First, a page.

What are the Types of Assessments that Teachers use?

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Changing the way you assess student learning can significantly improve your teaching effectiveness…

It is an uncontested fact that evaluating is an integral part of educating students. It determines whether or not the goals of education are being met. Teachers and parents use test scores and feedback to gauge a student’s academic strengths and weaknesses. Communities rely on these scores and feedback to judge the quality of the educational system. State and federal lawmakers use these same metrics to determine the schools’ standards. Put simply, one could say a founding theory is: You can’t know where you’re going unless you know where you are.

What is especially important for teachers, before picking any form of evaluation, is to have clearly stated goals. Such clarity will help them to decide an effective course of action. Below are some specific tools for assessing student work.

Assessment FOR Learning

Creative ways of evaluating students make the assessment process less intimidating and can also help reveal more. Techniques that teachers can use to take stock of the learning process and what point or level the students have achieved are listed below.

Index Card Summaries/Questions: Periodically, distribute index cards and ask students to write on both sides, with these instructions: (Side 1) Based on our studies, list a big idea that you understand and write it as a summary statement. (Side 2) Identify something that you do not yet fully understand and write it as a statement or question.

Misconception Check: Present students with common or predictable misconceptions about a designated concept, principle, or process. Ask them whether they agree or disagree and to explain why. The misconception check can also be presented in the form of a multiple-choice or true-false quiz.

Student Conference: A one-on-one conversation with students to check their level of understanding is considered a conference.

3-Minute Pause: This sort of a quick break in the middle of a class provides a chance for students to stop, reflect on the concepts and ideas that have just been introduced, make connections to prior knowledge or experience, and seek clarification.

Observation: There is a lot that a teacher can gather about students by keeping a keen eye on them. Walk around the classroom and observe students as they work to check for learning. You can make anecdotal records, have checklists, and then build up to individual interactions with the students.

Entrance Tickets: Teacher asks a question at the start of a lesson and students write their responses on index cards or strips of paper. These are used to assess initial understanding of something to be discussed in the current lesson or as a short summary of understanding of the previous day’s lesson.

Think-Pair-Share: Students think individually, then pair up and discuss with a partner, then share their ideas and learning with the class.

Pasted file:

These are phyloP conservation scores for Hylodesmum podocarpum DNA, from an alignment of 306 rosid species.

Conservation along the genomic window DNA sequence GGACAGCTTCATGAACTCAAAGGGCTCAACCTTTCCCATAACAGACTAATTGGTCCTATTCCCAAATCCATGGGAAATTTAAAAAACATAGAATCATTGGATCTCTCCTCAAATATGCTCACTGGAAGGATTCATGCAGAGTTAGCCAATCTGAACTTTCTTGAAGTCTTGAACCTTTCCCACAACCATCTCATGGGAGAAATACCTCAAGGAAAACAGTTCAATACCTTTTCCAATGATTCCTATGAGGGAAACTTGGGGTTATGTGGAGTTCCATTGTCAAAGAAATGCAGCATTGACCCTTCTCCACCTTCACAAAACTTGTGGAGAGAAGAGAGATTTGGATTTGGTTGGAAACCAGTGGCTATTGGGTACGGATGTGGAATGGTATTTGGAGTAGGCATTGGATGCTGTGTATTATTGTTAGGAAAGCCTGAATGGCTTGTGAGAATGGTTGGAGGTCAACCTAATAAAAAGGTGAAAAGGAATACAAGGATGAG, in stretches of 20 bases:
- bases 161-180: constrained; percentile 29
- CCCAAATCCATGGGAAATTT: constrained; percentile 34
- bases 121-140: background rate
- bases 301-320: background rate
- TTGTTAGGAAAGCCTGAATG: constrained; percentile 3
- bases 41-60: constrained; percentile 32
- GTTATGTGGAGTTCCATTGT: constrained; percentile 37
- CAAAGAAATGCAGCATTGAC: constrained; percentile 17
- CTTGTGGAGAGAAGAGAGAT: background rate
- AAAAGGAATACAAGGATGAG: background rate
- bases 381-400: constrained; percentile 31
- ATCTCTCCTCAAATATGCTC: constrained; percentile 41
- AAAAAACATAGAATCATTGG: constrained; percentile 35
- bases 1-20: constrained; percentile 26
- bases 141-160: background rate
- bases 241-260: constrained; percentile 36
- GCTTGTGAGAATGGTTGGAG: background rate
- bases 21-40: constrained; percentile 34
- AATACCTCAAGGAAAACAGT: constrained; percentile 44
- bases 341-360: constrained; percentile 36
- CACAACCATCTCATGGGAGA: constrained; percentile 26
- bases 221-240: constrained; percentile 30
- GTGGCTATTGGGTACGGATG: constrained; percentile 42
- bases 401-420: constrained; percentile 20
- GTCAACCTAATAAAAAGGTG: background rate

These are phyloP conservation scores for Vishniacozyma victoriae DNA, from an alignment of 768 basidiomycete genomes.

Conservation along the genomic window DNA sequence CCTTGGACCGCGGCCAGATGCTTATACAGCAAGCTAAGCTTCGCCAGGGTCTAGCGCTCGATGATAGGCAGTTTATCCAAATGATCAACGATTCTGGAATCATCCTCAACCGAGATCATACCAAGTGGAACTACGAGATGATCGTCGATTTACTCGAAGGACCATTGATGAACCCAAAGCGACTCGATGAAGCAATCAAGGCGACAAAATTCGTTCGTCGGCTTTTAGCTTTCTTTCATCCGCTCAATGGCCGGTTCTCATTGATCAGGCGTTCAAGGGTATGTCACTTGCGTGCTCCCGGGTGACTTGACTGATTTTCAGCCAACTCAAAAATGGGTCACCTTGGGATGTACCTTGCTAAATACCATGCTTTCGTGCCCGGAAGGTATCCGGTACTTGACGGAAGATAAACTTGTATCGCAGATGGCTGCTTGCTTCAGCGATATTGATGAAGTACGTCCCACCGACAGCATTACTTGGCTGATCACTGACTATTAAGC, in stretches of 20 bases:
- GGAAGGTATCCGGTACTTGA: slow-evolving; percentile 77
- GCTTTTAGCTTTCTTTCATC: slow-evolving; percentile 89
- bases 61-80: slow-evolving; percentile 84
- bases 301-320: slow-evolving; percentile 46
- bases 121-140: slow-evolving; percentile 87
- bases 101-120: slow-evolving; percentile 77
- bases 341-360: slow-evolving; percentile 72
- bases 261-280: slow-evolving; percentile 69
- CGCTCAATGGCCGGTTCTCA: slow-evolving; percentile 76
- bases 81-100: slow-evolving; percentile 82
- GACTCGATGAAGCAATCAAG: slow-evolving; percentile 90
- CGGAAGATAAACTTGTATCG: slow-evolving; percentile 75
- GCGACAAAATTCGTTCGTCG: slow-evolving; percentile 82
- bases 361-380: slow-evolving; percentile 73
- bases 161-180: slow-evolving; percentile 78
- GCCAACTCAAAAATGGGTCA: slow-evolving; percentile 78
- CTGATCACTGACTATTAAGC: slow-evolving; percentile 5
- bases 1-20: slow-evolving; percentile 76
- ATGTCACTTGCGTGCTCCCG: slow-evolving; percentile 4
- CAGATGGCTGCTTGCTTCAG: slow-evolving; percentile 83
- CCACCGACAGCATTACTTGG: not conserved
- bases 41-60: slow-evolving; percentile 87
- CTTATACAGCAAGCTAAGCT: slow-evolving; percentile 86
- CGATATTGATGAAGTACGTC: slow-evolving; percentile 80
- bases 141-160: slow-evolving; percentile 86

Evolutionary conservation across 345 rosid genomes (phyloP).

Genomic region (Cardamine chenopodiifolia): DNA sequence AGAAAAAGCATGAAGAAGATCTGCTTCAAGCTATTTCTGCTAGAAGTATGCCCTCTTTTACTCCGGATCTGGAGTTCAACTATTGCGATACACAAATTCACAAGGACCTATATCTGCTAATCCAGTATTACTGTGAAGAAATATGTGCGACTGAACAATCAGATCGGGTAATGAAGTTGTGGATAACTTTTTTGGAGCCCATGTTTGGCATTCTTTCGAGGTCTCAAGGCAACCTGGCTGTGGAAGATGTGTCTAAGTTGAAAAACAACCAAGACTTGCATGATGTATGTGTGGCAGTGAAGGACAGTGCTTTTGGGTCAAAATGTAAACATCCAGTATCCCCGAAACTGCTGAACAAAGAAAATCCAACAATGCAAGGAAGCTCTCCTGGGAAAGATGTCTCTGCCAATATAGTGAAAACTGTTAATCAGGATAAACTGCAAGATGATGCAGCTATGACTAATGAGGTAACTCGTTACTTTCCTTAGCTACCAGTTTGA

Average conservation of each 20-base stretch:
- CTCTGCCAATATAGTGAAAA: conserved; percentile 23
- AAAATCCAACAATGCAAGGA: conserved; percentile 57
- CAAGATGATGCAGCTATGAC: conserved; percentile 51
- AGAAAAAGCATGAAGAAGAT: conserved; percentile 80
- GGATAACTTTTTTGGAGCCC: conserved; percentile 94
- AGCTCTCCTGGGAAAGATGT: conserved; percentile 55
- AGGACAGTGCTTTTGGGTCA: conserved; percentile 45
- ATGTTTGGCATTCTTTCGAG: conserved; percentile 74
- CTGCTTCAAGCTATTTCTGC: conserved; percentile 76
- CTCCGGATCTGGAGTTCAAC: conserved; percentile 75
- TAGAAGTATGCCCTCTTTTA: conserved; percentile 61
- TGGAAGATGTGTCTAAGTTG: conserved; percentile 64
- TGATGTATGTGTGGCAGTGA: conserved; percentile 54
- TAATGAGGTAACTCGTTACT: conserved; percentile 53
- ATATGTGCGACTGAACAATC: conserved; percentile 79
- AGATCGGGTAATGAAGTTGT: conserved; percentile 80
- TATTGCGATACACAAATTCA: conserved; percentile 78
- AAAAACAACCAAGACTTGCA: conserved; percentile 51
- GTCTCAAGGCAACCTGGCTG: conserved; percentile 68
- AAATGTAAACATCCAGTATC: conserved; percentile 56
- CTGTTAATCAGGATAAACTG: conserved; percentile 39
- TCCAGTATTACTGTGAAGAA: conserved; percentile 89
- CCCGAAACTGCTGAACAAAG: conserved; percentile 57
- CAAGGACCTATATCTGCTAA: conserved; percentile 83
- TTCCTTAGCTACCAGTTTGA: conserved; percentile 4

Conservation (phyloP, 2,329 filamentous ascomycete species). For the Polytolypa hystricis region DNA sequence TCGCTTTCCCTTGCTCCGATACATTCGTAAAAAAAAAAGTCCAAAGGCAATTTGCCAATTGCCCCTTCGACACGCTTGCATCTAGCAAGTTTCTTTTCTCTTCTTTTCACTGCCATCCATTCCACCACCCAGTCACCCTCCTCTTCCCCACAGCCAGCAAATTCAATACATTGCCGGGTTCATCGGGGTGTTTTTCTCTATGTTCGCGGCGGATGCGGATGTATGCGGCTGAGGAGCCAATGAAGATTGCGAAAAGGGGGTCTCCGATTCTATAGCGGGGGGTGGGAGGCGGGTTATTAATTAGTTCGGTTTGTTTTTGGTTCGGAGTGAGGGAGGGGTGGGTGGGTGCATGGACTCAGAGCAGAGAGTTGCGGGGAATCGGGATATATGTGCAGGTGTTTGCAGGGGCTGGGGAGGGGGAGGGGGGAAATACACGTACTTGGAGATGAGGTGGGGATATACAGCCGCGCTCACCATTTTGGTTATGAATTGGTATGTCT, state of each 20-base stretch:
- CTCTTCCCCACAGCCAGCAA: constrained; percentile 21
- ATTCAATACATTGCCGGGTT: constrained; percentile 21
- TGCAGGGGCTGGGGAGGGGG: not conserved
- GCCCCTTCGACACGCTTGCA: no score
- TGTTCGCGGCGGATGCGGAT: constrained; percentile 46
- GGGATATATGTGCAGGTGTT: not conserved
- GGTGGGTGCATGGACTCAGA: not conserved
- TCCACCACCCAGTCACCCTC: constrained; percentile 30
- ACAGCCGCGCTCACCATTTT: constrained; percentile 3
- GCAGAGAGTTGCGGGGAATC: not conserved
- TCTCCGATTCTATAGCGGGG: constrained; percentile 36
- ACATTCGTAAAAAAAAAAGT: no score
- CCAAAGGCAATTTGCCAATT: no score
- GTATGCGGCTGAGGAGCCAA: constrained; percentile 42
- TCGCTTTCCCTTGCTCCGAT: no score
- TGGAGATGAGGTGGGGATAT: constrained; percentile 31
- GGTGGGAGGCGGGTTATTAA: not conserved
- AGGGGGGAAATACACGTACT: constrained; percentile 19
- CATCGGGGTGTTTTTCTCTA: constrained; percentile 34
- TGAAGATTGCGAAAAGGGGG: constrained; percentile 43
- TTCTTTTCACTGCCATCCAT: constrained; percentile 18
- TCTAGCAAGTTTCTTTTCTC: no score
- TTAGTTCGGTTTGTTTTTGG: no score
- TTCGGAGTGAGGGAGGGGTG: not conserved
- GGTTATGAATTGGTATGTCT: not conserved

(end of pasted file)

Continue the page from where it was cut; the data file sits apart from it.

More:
Assessment AS Learning

Helping students effectively reflect on their own learning process is a big step toward assisting their growth. When students regularly gauge their learning and knowledge they are able to communicate this with teachers, seek instruction to fill in the gaps, and assume a sense of ownership over their education. Here are a few ways in which teachers can encourage students to assess their learning.

Journal Entry: Students record their understanding of the topic, concept or lesson taught in a journal. The teacher reviews the entry to see how much the student has gained from the class.

Self-Assessment: A process in which students collect information about their own learning, analyze what it reveals about their progress toward the intended learning goals and plan the next steps in their learning. You could use the Reflection Template to help students take stock of their own work and gauge standards.

Portfolio: A portfolio is a purposeful collection of significant work, carefully selected, dated, and presented to tell the story of a student’s achievement or growth in well-defined areas of performance, such as reading, writing, math, etc. A portfolio usually includes personal reflections in which the student explains why each piece was chosen and what it shows about their growing skills and abilities. Putting a portfolio together is a good method of pursuing assessment as learning.

Assessment OF Learning

Some ways of evaluating how much students have grasped and can apply are listed below. A rubric, checklist, or other form of scoring guide should accompany such an assessment. Students should also be clearly and accurately informed of what the teacher is looking for in a lesson.

Performance Task: Students are asked to complete a task that will test a specific set of skills and abilities and determine what the students know and are capable of doing. A rubric, checklist, or other form of scoring guide should accompany this type of assessment.

Written Product: Students are asked to write an original selection. In addition, students may be asked to write about a previous activity such as a field trip or guest speaker. Students may also be asked to create a piece of persuasive writing or a reflection about their learning experience.

Oral Product: Students are asked to prepare an oral piece of work.

Multiple-choice Test: Students are asked to write a test at the end of a section, chapter, unit, theme, etc. to demonstrate what they know.

Standardized Test: Students are asked to create a test that is standardized in terms of content of the test and conditions under which the test is written.

Essay or Report: A detailed analysis based on the information shared in class.

Like this article for teachers?

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